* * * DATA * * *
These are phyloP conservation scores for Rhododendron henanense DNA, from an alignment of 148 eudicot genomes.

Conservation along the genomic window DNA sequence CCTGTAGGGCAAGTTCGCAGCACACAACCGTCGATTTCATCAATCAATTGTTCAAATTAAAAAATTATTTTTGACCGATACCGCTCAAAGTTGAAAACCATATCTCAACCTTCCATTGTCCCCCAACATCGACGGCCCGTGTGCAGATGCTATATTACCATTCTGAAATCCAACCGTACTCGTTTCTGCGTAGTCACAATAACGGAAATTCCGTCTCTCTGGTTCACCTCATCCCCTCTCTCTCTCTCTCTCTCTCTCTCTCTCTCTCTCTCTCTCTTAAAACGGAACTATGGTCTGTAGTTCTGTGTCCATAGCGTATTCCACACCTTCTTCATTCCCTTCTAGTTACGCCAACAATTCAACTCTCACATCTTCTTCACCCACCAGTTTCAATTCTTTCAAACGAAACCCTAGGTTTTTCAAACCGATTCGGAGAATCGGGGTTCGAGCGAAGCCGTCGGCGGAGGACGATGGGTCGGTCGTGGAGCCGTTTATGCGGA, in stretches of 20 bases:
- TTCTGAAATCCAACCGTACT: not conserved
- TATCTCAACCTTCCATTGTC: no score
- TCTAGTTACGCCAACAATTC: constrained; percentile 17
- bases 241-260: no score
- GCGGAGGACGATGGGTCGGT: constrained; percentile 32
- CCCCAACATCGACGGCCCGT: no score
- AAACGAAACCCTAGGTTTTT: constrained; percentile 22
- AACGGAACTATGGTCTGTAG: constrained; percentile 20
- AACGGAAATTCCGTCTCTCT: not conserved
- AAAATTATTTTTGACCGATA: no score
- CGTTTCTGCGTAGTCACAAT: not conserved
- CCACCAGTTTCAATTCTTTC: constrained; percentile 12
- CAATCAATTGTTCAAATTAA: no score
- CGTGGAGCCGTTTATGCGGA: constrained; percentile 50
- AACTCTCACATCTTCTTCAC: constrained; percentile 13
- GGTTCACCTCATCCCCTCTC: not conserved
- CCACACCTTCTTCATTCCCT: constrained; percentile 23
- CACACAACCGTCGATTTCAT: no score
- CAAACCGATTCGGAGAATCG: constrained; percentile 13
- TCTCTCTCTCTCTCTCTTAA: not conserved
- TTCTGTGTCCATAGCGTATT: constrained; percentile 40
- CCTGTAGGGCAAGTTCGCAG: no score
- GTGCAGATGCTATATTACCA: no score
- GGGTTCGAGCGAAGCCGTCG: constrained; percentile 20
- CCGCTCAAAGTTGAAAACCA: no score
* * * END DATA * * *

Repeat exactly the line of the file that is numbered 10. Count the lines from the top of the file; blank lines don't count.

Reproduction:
- AACGGAACTATGGTCTGTAG: constrained; percentile 20